Sun Protection

When consturction industry insiders are asked to give examples of personal protective equipment (PPE), the list usually includes a hard hat, eye protection, hearing protection, gloves and steel-toed shoes or boots. As the temperature in-creases and days are longer and sunnier, it may be helpful to expand what is considered a PPE. With rates of all types of skin cancers soaring, the time has come to include a basic sunscreen and sunglasses as PPE and include sun safety education in the construction industry’s basic safety programs. Some states have crafted laws that address this issue. New York’s “Sun Safety Law” deals more with the danger inherent in the sun itself and less with the effects of summer heat.

Skin cancer is the most common form of cancer in the United States with more than 1 million new cases diagnosed each year. Men over 50 are about twice as likely as women to be diagnosed with some type of skin cancer, and the majority of those diagnosed with melanoma are white males. Since the majority of individuals found at any job site are men, this is a startling statistic. Men are at higher risk for several reasons:

• Men spend more hours in the sun than women.

• Men typically have less hair to cover their ears and scalp. They also are more likely to develop cancers on the back, chest and shoulders, as they are more likely to be exposed.

• Men get checked by a doctor less frequently.

• Men are more likely to ignore sun protection procedures.

This combination is especially an issue for those in the construction industry who make their living out in the sun.

Why is the sun so dangerous? The warming rays of the sun are made up of ultraviolet (UV) radiation. Humans and their skin are most affected by two of these rays: UVA and UVB. They are what damages the skin and increases skin cancer risk. UVB rays are mainly responsi-ble for sunburn and, therefore, skin cancers. UVA rays affect the skin’s deeper layers, causing wrinkling, leathery skin and sagging. New studies are finding that UVA rays also may be responsible for skin cancers. The risk of developing a skin cancer increases with several fac-tors:

• The amount of time spent in the sun over the years

• The sun’s intensity when exposed to it

• Use of sun protection—sunscreen and sunglasses that block both UVA and UVB rays

• Work surfaces, such as concrete, metal roofing and asphalt, can reflect the sun’s rays and increase the damage.

Since those working in construction have very little influence over any of these factors except for the use of sun protection, this is where the education and change must occur.

The Skin Cancer Foundation states that the most effective way of minimizing the risk of skin cancer is to avoid sun exposure when UV rays are strongest. This usually is during warmer seasons and between the hours of 10 a.m. and 4 p.m., which typically is when most construction takes place. Since this is impractical, other solutions should be used. The Occupational Safety and Health Administration advises wearing tightly woven clothes to block out sunlight. The color of the fabric also influences sun exposure; darker-colored fabrics are more effective than lighter colors at blocking out UV rays.

Holding the fabric up to the light is an easy test for its ability to block the sun. If you can see through it, the sun can pass through and cause damage to the skin.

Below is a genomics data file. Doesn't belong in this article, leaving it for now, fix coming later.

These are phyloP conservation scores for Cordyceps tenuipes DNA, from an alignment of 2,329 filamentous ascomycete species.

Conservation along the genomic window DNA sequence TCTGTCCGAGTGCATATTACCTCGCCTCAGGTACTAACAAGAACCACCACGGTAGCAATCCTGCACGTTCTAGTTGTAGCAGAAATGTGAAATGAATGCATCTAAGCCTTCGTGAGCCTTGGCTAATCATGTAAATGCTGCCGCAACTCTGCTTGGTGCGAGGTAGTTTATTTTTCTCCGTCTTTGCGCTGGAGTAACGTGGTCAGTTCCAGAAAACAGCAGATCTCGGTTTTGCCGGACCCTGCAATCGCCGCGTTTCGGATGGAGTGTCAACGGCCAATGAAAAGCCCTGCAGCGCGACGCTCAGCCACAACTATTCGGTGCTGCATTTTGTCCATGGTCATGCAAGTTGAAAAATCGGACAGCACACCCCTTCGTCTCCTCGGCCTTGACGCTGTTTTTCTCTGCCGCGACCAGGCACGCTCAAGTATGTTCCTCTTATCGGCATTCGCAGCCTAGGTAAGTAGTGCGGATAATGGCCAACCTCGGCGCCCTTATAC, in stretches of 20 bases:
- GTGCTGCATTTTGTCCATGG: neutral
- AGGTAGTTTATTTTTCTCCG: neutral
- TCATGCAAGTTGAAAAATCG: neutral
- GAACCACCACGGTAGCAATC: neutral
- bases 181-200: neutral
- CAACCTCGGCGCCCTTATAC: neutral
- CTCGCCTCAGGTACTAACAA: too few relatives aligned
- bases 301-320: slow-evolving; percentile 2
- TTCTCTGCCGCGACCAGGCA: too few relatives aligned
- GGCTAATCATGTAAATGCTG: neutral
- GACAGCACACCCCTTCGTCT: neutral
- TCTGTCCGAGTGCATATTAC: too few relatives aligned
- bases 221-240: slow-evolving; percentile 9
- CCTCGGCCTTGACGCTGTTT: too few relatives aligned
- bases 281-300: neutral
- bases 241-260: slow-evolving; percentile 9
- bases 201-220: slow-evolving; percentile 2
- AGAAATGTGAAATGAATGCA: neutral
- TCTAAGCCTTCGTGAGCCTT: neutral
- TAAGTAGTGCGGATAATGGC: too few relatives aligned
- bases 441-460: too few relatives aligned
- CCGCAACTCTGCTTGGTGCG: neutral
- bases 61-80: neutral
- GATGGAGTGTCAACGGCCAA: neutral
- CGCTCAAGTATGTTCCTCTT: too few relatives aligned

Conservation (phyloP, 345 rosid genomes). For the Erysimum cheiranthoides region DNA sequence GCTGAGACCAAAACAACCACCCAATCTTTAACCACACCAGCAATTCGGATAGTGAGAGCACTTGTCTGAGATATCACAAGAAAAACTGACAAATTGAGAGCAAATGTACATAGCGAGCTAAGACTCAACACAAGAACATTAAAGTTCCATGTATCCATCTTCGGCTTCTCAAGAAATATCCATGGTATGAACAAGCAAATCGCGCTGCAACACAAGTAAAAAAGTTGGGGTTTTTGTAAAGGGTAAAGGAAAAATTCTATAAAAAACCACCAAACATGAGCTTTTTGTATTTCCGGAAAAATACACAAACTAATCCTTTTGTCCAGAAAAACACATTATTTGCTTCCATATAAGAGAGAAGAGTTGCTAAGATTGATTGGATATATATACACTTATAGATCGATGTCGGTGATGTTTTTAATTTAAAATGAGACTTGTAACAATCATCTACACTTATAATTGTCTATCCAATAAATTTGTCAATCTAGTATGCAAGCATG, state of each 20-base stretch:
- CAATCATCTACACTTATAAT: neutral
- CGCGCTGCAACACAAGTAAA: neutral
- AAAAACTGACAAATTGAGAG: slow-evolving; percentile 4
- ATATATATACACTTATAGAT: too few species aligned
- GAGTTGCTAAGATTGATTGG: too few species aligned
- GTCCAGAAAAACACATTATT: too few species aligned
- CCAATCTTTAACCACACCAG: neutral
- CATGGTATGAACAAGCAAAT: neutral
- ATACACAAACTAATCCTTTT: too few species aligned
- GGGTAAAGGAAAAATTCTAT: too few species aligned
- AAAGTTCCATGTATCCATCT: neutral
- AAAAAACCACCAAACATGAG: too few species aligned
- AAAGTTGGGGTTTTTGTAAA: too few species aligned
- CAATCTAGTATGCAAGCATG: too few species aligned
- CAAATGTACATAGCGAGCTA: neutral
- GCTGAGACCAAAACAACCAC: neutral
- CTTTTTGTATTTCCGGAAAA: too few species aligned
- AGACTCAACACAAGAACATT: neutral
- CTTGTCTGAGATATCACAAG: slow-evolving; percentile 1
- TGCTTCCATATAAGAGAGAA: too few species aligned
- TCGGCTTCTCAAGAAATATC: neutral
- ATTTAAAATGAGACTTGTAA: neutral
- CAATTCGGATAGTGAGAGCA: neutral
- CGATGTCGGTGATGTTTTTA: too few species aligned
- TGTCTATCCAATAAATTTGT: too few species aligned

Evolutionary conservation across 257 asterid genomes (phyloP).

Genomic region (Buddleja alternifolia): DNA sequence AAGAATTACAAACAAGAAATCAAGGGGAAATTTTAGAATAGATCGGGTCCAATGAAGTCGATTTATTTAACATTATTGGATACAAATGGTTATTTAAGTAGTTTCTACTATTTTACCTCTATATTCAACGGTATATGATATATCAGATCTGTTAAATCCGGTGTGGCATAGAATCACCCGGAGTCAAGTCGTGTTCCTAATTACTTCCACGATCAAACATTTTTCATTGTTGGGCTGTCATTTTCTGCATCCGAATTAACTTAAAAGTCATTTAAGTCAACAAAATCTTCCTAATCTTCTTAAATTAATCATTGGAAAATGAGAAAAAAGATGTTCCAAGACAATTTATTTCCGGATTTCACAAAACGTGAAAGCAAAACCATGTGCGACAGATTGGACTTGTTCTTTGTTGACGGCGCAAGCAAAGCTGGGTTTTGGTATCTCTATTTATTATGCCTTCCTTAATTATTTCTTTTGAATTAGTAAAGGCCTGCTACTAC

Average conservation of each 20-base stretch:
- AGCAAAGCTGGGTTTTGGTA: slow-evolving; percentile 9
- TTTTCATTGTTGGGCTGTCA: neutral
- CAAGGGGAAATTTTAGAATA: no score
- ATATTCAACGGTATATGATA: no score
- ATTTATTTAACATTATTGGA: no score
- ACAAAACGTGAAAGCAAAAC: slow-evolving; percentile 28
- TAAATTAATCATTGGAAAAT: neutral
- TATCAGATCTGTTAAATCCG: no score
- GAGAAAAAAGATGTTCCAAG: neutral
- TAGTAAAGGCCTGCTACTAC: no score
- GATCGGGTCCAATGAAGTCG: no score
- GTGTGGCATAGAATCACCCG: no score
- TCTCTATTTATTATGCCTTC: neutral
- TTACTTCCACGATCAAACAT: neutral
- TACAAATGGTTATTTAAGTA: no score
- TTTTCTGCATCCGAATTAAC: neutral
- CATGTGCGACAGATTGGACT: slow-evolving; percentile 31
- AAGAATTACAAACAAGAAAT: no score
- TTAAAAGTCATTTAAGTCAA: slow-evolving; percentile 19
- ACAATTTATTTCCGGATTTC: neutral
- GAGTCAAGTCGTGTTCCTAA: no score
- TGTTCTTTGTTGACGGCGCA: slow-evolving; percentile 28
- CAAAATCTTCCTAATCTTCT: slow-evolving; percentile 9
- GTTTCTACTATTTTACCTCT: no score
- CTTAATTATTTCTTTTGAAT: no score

Since working at a site in summer is a hot job, thick, dark fabrics usually are not a first choice of workers. To offset those objec-tions, many manufacturers use fabrics that are specially treated with chemical UV absorbers. These help to prevent some penetration of UVA and UVB rays. There also is a laundry additive containing a sunscreen that, when added to a detergent, helps to increase the sun-protective properties of the garment. It can be used on clothing already owned, so it would help to decrease the cost of protection.

Hats also are useful. Unfortunately, baseball caps and hardhats protect only the face and front of the neck but leave the ears and the rest of the neck exposed. Since hardhats are a must at construction sites, the Laborers’ Health and Safety Fund of North America began providing cloth flaps that can be attached to a hardhat to protect the back of the neck during the workday.

Sunscreen is another main tool against the sun’s rays. The chemical agent helps prevent UV radiation from reaching the skin. Sunscreens are rated by their sun protection factor (SPF). The Skin Cancer Foundation recommends the use of a sunscreen with an SPF of at least 15; however, higher SPF is recommended for those outside for extended periods of time.

Although they work well, there are problems with the use of sunscreens. First, sunscreens must be reapplied every two hours to remain effective. Also, UVA rays don’t cause sunburn, so their damage can go unnoticed. Be sure to use a sunscreen that blocks both types of rays.

Skin cancers are occurring in epidemic proportions, and construction workers are at great risk. Simple changes in outlook can help de-crease this risk.

KELLY is a safety and health specialist with Intec, a safety consulting, training and publishing firm that offers on-site assistance and produces manuals, training videos and software for contractors. She can be reached at 800.745.4818 or Joe O’Connor edited this article.

About the Author

Diane Kelly

Safety Columnist
Diane Kelly is a safety and health specialist with Intec, a safety consulting, training and publishing firm that offers on-site assistance and produces manuals, training videos and software for contractors. She can be reached at 800.745.4818 or dkell...

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